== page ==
Friday, November 27, 2009

Give up your day job and become a pro guitarist

Many guitar students are asking about their career prospects as a professional guitarist. I think most would agree that a career as a guitarist is difficult and highly risky. But in my experience this is an out dated perception of real world of guitar. The idea that guitar is not a serious career option probably comes from the fact that most would see it simply as a hobby. The reality is many hobbies turn into industries. Sometimes massive industries. Walt Disney's hobby of drawing cartoons is one great example. Bill Gates turned his hobby of computer programming into a global industry as did Steve Jobs with Apple Mac. Guitar manufactures for example like Fender and Gibson would hardly call guitar making a hobby these days.

The real challenge we face is changing the long held perception that a career as a guitarist is risky and only for a handful of very fortunate rock stars. The fact is the career guitarist has several options other then rock stardom. Currently there is a lack of higher education facilities for guitarists seeking a career simply due to the lack of acceptance that there is a huge music industry that now depends on guitarists. Guitarists who wish to have a career are essentially small business operators yet most lack essential business skills. There is no point in having great guitar skills if you can't afford to buy new strings for your guitar when needed. A career guitarist does not need to be the world's best guitarist. They just need to learn some essential business skills.

Today education and leisure industries are booming industries and guitar fits into both. The opportunity for a career as a guitarist would rate much higher than any other instrument. I started over 20 years ago and have never looked back. Today I am living proof of a career guitarist. Guitar has been my main source of income since I was in high school.

G4 GUITAR is now moving to the next stage. Many of our own students are now beginning to show real signs of promise. We want to assist and support these guitarists who want to pursue a career as a guitarist by giving them access to essential business training and ongoing support. As a result we have created a new program. For more information please visit the G4 GUITAR NETWORK page.

We live in exciting times and have a real chance of change in our industry. By working together we can help increase the pace of change and ensure those guitarists who choose a life of guitar can do so with confidence.

Hope that helps.

David Hart - Program Director


Visit the G4GUITAR METHOD Website

Saturday, November 21, 2009

How long does it take to learn guitar?

When you begin guitar the whole process of learning can seem very mysterious. The most common question I get from beginner guitar students is 'How long will it take to learn?' This is a reasonable question. When I get on a plane to fly somewhere my first question is 'How long will it take?' The difference with the plane trip is it is passive. I don't need to do anything. I will arrive at the same time as the pilot. The pilot determines my time of arrival. In the case of learning guitar the student largely determines the time of arrival and the teacher is more like a navigator ensuring you stay on course.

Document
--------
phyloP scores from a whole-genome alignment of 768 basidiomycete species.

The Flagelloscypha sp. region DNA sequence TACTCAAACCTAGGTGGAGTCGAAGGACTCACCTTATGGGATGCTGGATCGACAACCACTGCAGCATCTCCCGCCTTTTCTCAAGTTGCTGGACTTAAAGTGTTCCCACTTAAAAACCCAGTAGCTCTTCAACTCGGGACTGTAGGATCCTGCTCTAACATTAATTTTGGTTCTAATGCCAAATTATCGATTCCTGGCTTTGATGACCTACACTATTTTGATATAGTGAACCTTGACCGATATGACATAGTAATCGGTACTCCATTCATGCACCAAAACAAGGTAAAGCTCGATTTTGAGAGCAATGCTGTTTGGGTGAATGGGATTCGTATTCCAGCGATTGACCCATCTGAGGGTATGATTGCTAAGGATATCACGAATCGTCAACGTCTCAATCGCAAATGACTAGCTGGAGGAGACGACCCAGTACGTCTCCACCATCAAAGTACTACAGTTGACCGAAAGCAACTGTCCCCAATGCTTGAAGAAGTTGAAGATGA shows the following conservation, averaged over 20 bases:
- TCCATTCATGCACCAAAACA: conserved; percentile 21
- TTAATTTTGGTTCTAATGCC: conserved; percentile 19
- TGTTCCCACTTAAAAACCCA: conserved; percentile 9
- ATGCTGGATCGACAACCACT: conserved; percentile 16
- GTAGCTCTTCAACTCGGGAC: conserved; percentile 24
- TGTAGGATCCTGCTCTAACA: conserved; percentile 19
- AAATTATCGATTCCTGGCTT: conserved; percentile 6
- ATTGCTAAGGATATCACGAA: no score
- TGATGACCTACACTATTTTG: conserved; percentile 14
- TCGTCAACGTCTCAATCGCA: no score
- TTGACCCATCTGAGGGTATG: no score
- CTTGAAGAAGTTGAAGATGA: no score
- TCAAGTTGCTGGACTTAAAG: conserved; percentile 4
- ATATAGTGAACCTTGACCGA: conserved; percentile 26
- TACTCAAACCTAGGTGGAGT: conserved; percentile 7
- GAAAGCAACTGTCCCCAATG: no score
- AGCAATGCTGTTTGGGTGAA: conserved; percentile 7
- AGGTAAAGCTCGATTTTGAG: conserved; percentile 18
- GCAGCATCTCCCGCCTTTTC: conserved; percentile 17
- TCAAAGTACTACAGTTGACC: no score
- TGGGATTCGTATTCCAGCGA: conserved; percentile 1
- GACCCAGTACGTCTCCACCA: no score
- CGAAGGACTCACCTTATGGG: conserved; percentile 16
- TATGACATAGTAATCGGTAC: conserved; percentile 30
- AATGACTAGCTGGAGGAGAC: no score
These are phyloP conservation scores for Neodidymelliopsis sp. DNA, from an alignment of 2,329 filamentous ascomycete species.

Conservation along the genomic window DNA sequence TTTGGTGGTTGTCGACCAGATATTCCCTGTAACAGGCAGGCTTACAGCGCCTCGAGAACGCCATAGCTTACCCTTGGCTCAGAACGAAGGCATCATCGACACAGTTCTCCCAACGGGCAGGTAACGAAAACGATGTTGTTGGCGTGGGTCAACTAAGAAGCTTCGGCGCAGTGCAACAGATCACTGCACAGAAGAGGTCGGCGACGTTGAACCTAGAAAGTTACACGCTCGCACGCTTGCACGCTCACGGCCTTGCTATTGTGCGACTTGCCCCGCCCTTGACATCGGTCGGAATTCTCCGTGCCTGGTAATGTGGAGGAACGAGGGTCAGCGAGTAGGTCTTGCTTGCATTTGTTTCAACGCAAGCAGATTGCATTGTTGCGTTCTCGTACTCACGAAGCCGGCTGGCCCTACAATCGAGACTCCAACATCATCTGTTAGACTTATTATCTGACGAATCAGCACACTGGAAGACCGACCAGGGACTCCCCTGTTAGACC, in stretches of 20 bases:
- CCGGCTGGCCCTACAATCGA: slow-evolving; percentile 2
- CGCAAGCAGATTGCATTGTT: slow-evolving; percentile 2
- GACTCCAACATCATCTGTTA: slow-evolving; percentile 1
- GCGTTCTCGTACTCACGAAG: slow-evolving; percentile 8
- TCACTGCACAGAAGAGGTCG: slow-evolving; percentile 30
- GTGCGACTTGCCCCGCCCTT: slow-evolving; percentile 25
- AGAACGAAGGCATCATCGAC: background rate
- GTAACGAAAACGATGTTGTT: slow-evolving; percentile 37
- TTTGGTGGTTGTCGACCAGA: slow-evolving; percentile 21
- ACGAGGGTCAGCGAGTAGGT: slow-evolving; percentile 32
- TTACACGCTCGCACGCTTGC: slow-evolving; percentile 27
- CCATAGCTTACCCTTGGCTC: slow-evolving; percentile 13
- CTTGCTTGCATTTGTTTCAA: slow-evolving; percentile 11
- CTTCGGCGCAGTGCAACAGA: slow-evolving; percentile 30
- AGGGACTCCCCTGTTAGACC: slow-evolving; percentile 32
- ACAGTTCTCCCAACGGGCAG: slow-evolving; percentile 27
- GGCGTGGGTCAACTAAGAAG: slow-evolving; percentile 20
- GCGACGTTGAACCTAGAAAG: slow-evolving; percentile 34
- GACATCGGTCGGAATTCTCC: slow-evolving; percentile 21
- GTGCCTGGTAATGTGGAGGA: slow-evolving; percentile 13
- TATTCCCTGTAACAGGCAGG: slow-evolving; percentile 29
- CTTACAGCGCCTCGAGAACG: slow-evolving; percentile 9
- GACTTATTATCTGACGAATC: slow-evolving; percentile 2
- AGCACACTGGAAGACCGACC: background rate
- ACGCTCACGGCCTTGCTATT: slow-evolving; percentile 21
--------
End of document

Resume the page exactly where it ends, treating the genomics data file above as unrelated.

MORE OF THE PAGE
The first determining factor in a student's time of arrival is knowing the destination. The student must have a clear goal or outcome in mind. The best way to do this is to write down a list of songs you hope to one day play. At G4 GUITAR we call this the ULTIMATE SONG LIST. You can get a free copy from our downloads by joining our free online course. Just visit our website at

The next determining factor is speed. In my early years of teaching I found overwhelming number of students learning guitar were not really sure about why they were really learning guitar. Without a clear reason there is nothing driving you to practice. I began asking questions like 'Why did you originally decide to take up guitar?' Here is a list of responses I recall;
  1. I was inspired by a great concert, guitarist or song
  2. A friend is learning
  3. My parents wanted me to learn an instrument
  4. A sibling was once learning but gave up so there was a guitar in the house
  5. I needed a hobby other than watching TV
  6. Want to inspire my children to play music
  7. Seemed like the cool thing to do
  8. The game 'Guitar Hero' inspired me
  9. Was watching Youtube and came across some easy lessons
  10. I was given the guitar as a gift so I thought I'd better learn
Now as you can see most of the reasons are not exactly compelling. I personally do not see guitar as a passive hobby. A passive hobby to me means movie watching or stamp collecting. Guitar requires daily practice and a certain level of discipline. If your motivation to learn is because you needed a hobby other than watching TV then you are unlikely to have the drive that will push you to consistently practice an hour or more a day.

The first stage of learning guitar can be fun and exciting as you put some basic chords together but then comes the first hurdle. It may be a chord or a picking pattern that just seems impossible. It is at this point that many give up or worse yet they just shy away from the hurdles and stick with what they know. For many this the F chord or bar chords or reading music.

The trick is to take the hurdles head on. When I was 14 years old I remember having to play on stage for the first time in front of my whole school. I was so terrified that for weeks I was trying to plan how I was going to get out of it. Problem was the teacher was knew it and made sure there was no way I was going to back out. So about a week before I resolved myself to the fact that I was not going to escape what seemed like a fate worse than death. I took the hurdle head on and practice for hours everyday. On the night I had to perform I was still extremely nervous but also quietly confident.

To be continued...

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Wednesday, November 18, 2009


G4 GUITAR now has a FACEBOOK FAN PAGE so please come and join us.

Its a great place to ask questions or make any comments regarding guitar.

Here are some reasons to join us;

*Ask questions & get advice the G4 GUITAR METHOD
*Communicate directly with the G4 GUITAR team
*Buy or sell your guitar
*Connect with other students in your area
*Form a band with local musicians

*Chat about your favourite guitarists or bands
*Advertise your next guitar performances
*Free lesson giveaways and special offers